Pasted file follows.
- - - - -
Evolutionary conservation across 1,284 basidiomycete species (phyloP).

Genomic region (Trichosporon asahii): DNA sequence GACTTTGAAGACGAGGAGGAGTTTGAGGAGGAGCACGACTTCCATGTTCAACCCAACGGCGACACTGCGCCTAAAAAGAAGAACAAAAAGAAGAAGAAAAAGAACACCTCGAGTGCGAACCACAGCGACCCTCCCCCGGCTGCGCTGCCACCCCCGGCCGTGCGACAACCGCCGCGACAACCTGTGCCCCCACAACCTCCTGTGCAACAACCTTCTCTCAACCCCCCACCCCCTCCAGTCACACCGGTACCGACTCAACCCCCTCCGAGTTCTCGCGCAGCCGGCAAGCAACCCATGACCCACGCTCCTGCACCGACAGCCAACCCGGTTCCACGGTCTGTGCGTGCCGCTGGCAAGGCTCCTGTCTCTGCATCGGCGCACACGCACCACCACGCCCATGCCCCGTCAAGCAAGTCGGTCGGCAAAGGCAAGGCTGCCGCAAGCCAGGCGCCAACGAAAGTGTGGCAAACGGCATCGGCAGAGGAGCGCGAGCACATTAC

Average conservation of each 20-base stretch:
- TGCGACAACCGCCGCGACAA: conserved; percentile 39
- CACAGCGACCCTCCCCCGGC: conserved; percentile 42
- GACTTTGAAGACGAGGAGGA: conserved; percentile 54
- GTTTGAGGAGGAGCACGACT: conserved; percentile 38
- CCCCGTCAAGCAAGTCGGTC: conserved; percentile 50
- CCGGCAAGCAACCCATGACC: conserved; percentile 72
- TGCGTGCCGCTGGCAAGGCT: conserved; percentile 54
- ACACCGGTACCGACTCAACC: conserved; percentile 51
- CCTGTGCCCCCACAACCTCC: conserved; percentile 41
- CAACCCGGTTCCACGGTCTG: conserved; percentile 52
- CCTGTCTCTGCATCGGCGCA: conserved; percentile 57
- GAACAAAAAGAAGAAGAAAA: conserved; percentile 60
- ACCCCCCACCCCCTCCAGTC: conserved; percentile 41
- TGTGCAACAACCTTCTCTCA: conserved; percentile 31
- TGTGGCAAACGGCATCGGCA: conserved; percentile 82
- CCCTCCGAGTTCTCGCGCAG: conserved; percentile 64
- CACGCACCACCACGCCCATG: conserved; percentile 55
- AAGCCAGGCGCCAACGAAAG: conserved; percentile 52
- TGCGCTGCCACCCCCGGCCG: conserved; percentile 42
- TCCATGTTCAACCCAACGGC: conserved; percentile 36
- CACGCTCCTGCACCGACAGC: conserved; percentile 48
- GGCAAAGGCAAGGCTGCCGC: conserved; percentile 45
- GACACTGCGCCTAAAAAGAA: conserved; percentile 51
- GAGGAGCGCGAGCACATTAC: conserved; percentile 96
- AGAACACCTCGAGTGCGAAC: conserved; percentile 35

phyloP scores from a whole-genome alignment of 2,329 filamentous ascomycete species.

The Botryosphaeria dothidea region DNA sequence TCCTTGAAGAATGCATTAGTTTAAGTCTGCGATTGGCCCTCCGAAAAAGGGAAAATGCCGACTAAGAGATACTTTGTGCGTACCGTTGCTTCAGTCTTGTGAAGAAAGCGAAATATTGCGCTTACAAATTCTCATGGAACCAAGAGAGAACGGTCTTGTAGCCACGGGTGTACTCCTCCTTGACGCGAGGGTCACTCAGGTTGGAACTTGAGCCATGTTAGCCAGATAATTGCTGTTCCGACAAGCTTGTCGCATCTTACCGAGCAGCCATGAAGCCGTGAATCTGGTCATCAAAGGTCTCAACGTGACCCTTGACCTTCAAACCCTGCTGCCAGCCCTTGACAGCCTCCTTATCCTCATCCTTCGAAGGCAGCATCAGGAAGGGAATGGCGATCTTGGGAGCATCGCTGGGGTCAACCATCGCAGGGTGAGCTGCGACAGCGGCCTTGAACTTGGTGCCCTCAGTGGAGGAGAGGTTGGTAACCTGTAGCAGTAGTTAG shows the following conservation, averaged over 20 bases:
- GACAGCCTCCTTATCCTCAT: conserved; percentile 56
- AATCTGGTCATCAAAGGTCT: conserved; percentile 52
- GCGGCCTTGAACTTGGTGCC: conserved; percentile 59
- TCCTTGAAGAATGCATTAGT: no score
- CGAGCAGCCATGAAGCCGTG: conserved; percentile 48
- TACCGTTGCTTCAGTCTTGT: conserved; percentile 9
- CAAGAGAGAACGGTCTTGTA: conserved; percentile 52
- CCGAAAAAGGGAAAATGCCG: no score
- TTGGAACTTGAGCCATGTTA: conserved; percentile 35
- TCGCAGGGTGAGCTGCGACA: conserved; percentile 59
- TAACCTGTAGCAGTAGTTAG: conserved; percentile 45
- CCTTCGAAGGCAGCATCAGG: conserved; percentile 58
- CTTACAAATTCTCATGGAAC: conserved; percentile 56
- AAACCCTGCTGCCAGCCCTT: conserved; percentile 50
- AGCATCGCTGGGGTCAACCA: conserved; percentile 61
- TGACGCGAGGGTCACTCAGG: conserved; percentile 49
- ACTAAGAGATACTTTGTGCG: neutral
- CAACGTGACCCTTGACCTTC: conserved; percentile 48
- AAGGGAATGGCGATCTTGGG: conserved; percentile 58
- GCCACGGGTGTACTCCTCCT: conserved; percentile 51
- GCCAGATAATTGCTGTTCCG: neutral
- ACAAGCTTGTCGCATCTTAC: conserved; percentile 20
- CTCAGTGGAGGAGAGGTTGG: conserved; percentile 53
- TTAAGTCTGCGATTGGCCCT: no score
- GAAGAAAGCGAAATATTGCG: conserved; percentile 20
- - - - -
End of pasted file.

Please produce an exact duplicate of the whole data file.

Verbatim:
Evolutionary conservation across 1,284 basidiomycete species (phyloP).

Genomic region (Trichosporon asahii): DNA sequence GACTTTGAAGACGAGGAGGAGTTTGAGGAGGAGCACGACTTCCATGTTCAACCCAACGGCGACACTGCGCCTAAAAAGAAGAACAAAAAGAAGAAGAAAAAGAACACCTCGAGTGCGAACCACAGCGACCCTCCCCCGGCTGCGCTGCCACCCCCGGCCGTGCGACAACCGCCGCGACAACCTGTGCCCCCACAACCTCCTGTGCAACAACCTTCTCTCAACCCCCCACCCCCTCCAGTCACACCGGTACCGACTCAACCCCCTCCGAGTTCTCGCGCAGCCGGCAAGCAACCCATGACCCACGCTCCTGCACCGACAGCCAACCCGGTTCCACGGTCTGTGCGTGCCGCTGGCAAGGCTCCTGTCTCTGCATCGGCGCACACGCACCACCACGCCCATGCCCCGTCAAGCAAGTCGGTCGGCAAAGGCAAGGCTGCCGCAAGCCAGGCGCCAACGAAAGTGTGGCAAACGGCATCGGCAGAGGAGCGCGAGCACATTAC

Average conservation of each 20-base stretch:
- TGCGACAACCGCCGCGACAA: conserved; percentile 39
- CACAGCGACCCTCCCCCGGC: conserved; percentile 42
- GACTTTGAAGACGAGGAGGA: conserved; percentile 54
- GTTTGAGGAGGAGCACGACT: conserved; percentile 38
- CCCCGTCAAGCAAGTCGGTC: conserved; percentile 50
- CCGGCAAGCAACCCATGACC: conserved; percentile 72
- TGCGTGCCGCTGGCAAGGCT: conserved; percentile 54
- ACACCGGTACCGACTCAACC: conserved; percentile 51
- CCTGTGCCCCCACAACCTCC: conserved; percentile 41
- CAACCCGGTTCCACGGTCTG: conserved; percentile 52
- CCTGTCTCTGCATCGGCGCA: conserved; percentile 57
- GAACAAAAAGAAGAAGAAAA: conserved; percentile 60
- ACCCCCCACCCCCTCCAGTC: conserved; percentile 41
- TGTGCAACAACCTTCTCTCA: conserved; percentile 31
- TGTGGCAAACGGCATCGGCA: conserved; percentile 82
- CCCTCCGAGTTCTCGCGCAG: conserved; percentile 64
- CACGCACCACCACGCCCATG: conserved; percentile 55
- AAGCCAGGCGCCAACGAAAG: conserved; percentile 52
- TGCGCTGCCACCCCCGGCCG: conserved; percentile 42
- TCCATGTTCAACCCAACGGC: conserved; percentile 36
- CACGCTCCTGCACCGACAGC: conserved; percentile 48
- GGCAAAGGCAAGGCTGCCGC: conserved; percentile 45
- GACACTGCGCCTAAAAAGAA: conserved; percentile 51
- GAGGAGCGCGAGCACATTAC: conserved; percentile 96
- AGAACACCTCGAGTGCGAAC: conserved; percentile 35

phyloP scores from a whole-genome alignment of 2,329 filamentous ascomycete species.

The Botryosphaeria dothidea region DNA sequence TCCTTGAAGAATGCATTAGTTTAAGTCTGCGATTGGCCCTCCGAAAAAGGGAAAATGCCGACTAAGAGATACTTTGTGCGTACCGTTGCTTCAGTCTTGTGAAGAAAGCGAAATATTGCGCTTACAAATTCTCATGGAACCAAGAGAGAACGGTCTTGTAGCCACGGGTGTACTCCTCCTTGACGCGAGGGTCACTCAGGTTGGAACTTGAGCCATGTTAGCCAGATAATTGCTGTTCCGACAAGCTTGTCGCATCTTACCGAGCAGCCATGAAGCCGTGAATCTGGTCATCAAAGGTCTCAACGTGACCCTTGACCTTCAAACCCTGCTGCCAGCCCTTGACAGCCTCCTTATCCTCATCCTTCGAAGGCAGCATCAGGAAGGGAATGGCGATCTTGGGAGCATCGCTGGGGTCAACCATCGCAGGGTGAGCTGCGACAGCGGCCTTGAACTTGGTGCCCTCAGTGGAGGAGAGGTTGGTAACCTGTAGCAGTAGTTAG shows the following conservation, averaged over 20 bases:
- GACAGCCTCCTTATCCTCAT: conserved; percentile 56
- AATCTGGTCATCAAAGGTCT: conserved; percentile 52
- GCGGCCTTGAACTTGGTGCC: conserved; percentile 59
- TCCTTGAAGAATGCATTAGT: no score
- CGAGCAGCCATGAAGCCGTG: conserved; percentile 48
- TACCGTTGCTTCAGTCTTGT: conserved; percentile 9
- CAAGAGAGAACGGTCTTGTA: conserved; percentile 52
- CCGAAAAAGGGAAAATGCCG: no score
- TTGGAACTTGAGCCATGTTA: conserved; percentile 35
- TCGCAGGGTGAGCTGCGACA: conserved; percentile 59
- TAACCTGTAGCAGTAGTTAG: conserved; percentile 45
- CCTTCGAAGGCAGCATCAGG: conserved; percentile 58
- CTTACAAATTCTCATGGAAC: conserved; percentile 56
- AAACCCTGCTGCCAGCCCTT: conserved; percentile 50
- AGCATCGCTGGGGTCAACCA: conserved; percentile 61
- TGACGCGAGGGTCACTCAGG: conserved; percentile 49
- ACTAAGAGATACTTTGTGCG: neutral
- CAACGTGACCCTTGACCTTC: conserved; percentile 48
- AAGGGAATGGCGATCTTGGG: conserved; percentile 58
- GCCACGGGTGTACTCCTCCT: conserved; percentile 51
- GCCAGATAATTGCTGTTCCG: neutral
- ACAAGCTTGTCGCATCTTAC: conserved; percentile 20
- CTCAGTGGAGGAGAGGTTGG: conserved; percentile 53
- TTAAGTCTGCGATTGGCCCT: no score
- GAAGAAAGCGAAATATTGCG: conserved; percentile 20